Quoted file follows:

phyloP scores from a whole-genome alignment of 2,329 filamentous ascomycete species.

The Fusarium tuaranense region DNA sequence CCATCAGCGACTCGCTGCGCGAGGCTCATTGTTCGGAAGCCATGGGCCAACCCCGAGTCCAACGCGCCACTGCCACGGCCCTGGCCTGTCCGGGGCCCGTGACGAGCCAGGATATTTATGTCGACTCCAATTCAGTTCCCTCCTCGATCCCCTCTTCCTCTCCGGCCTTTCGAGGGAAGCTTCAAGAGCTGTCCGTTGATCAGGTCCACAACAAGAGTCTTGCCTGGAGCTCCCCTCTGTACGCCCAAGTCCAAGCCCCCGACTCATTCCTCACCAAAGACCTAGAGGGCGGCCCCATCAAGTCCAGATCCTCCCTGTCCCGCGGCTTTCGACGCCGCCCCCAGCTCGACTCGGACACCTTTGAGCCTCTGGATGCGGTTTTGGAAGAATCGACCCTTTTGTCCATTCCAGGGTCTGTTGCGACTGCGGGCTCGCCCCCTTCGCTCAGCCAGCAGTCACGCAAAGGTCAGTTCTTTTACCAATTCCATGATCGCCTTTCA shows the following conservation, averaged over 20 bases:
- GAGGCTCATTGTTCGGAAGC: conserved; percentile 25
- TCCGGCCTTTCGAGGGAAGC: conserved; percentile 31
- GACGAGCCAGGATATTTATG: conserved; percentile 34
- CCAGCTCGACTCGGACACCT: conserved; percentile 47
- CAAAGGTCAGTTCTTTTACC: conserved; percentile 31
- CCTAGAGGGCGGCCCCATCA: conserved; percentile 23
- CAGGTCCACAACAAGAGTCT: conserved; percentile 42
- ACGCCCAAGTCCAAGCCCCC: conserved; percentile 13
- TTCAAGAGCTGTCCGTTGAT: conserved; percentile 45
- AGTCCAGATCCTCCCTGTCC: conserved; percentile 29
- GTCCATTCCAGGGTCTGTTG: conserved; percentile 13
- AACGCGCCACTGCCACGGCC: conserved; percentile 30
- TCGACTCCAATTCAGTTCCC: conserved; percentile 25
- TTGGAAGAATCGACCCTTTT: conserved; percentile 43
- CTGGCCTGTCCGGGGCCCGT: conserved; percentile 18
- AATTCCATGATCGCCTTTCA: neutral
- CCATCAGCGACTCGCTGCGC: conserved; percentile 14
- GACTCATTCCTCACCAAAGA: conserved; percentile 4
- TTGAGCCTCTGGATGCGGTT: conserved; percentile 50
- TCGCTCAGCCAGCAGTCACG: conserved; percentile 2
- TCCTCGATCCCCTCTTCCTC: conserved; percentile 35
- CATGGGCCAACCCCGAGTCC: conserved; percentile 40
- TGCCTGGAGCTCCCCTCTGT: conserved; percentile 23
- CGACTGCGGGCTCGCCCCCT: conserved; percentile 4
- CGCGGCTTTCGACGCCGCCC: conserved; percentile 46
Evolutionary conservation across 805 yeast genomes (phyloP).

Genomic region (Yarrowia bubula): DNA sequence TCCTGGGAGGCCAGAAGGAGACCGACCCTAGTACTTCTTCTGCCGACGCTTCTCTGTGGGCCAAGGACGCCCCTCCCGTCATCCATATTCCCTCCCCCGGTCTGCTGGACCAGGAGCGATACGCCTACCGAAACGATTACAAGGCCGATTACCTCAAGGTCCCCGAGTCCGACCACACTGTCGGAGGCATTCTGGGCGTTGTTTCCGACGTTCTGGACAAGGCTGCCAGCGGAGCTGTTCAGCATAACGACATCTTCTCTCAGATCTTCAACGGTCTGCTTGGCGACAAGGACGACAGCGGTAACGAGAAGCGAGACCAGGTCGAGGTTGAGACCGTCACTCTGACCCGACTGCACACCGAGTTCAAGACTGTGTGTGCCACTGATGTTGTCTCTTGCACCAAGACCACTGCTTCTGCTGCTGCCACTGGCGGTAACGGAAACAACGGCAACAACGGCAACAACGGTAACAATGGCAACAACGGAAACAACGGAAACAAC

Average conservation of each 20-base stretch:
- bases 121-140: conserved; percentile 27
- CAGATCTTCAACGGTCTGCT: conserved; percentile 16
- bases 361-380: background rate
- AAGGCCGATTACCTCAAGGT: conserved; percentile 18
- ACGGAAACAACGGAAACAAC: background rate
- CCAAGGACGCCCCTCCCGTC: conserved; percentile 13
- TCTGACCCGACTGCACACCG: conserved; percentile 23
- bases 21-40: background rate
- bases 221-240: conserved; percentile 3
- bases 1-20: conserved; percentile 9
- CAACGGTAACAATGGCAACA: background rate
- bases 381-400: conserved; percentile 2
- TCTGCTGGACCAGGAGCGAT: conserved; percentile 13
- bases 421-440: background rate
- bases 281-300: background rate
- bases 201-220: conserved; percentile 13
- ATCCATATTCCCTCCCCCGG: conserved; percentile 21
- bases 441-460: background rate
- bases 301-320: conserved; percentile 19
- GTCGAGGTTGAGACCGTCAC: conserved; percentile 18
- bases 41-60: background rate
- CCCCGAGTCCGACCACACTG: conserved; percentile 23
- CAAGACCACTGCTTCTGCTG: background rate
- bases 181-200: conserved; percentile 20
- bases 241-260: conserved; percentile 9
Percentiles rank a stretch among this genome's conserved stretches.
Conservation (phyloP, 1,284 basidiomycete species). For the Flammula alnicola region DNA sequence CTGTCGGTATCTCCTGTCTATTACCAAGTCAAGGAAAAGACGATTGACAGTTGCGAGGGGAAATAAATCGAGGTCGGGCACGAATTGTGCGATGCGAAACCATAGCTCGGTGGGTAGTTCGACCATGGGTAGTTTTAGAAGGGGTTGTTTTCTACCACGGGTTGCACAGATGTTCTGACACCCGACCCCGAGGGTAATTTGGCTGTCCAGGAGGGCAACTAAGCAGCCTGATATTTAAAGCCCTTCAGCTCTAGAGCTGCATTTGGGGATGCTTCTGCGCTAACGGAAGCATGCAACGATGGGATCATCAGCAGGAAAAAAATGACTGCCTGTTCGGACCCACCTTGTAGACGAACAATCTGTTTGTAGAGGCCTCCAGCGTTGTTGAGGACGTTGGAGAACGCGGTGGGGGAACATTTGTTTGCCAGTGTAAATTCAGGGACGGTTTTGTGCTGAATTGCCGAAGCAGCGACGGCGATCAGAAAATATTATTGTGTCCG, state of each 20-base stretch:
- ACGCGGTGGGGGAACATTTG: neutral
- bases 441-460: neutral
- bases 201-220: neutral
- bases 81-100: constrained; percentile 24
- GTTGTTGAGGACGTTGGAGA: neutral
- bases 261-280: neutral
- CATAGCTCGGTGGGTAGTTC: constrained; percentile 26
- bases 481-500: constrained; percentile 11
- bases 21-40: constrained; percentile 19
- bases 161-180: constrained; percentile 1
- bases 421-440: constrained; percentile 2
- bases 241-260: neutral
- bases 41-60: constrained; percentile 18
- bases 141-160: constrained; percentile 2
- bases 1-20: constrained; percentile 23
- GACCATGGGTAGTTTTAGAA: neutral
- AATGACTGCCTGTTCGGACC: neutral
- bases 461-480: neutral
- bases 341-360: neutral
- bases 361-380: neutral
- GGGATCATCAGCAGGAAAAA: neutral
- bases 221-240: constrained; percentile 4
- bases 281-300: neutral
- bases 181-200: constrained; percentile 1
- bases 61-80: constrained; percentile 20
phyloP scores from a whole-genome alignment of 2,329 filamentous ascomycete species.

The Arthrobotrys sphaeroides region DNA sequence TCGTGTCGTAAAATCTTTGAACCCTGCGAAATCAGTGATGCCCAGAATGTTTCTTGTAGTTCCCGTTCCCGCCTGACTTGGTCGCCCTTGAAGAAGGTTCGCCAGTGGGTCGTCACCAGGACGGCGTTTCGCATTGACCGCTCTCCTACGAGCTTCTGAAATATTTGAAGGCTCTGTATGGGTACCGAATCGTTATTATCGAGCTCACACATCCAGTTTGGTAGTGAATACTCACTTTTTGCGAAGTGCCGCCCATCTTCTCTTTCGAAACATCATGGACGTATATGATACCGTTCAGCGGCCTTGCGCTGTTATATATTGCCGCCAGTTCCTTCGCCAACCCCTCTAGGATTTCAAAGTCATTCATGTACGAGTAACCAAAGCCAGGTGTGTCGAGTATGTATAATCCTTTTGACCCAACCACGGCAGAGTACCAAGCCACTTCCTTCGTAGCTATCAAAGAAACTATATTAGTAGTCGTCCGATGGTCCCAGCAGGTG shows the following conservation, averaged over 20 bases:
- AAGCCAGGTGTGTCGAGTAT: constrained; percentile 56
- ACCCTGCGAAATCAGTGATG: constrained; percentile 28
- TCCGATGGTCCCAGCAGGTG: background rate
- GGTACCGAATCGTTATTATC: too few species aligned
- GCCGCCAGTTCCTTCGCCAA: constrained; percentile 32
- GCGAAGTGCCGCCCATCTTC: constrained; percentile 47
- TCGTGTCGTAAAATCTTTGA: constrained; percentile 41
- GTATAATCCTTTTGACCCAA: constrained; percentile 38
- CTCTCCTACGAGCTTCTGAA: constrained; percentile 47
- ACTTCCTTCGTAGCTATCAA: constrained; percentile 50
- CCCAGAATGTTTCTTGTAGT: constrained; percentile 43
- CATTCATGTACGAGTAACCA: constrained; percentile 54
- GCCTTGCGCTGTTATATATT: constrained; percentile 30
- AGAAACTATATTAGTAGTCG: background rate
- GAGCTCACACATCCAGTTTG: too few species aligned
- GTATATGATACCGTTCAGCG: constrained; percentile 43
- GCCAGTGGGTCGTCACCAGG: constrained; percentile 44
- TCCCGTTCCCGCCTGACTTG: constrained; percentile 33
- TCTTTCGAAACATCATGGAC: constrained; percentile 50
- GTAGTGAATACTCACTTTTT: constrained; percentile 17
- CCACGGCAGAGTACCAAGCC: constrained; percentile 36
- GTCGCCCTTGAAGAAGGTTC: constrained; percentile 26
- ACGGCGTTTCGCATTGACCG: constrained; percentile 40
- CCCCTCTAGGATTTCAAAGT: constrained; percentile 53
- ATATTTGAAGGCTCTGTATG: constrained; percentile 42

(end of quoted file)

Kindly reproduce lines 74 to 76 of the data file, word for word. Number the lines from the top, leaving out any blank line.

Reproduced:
- AATGACTGCCTGTTCGGACC: neutral
- bases 461-480: neutral
- bases 341-360: neutral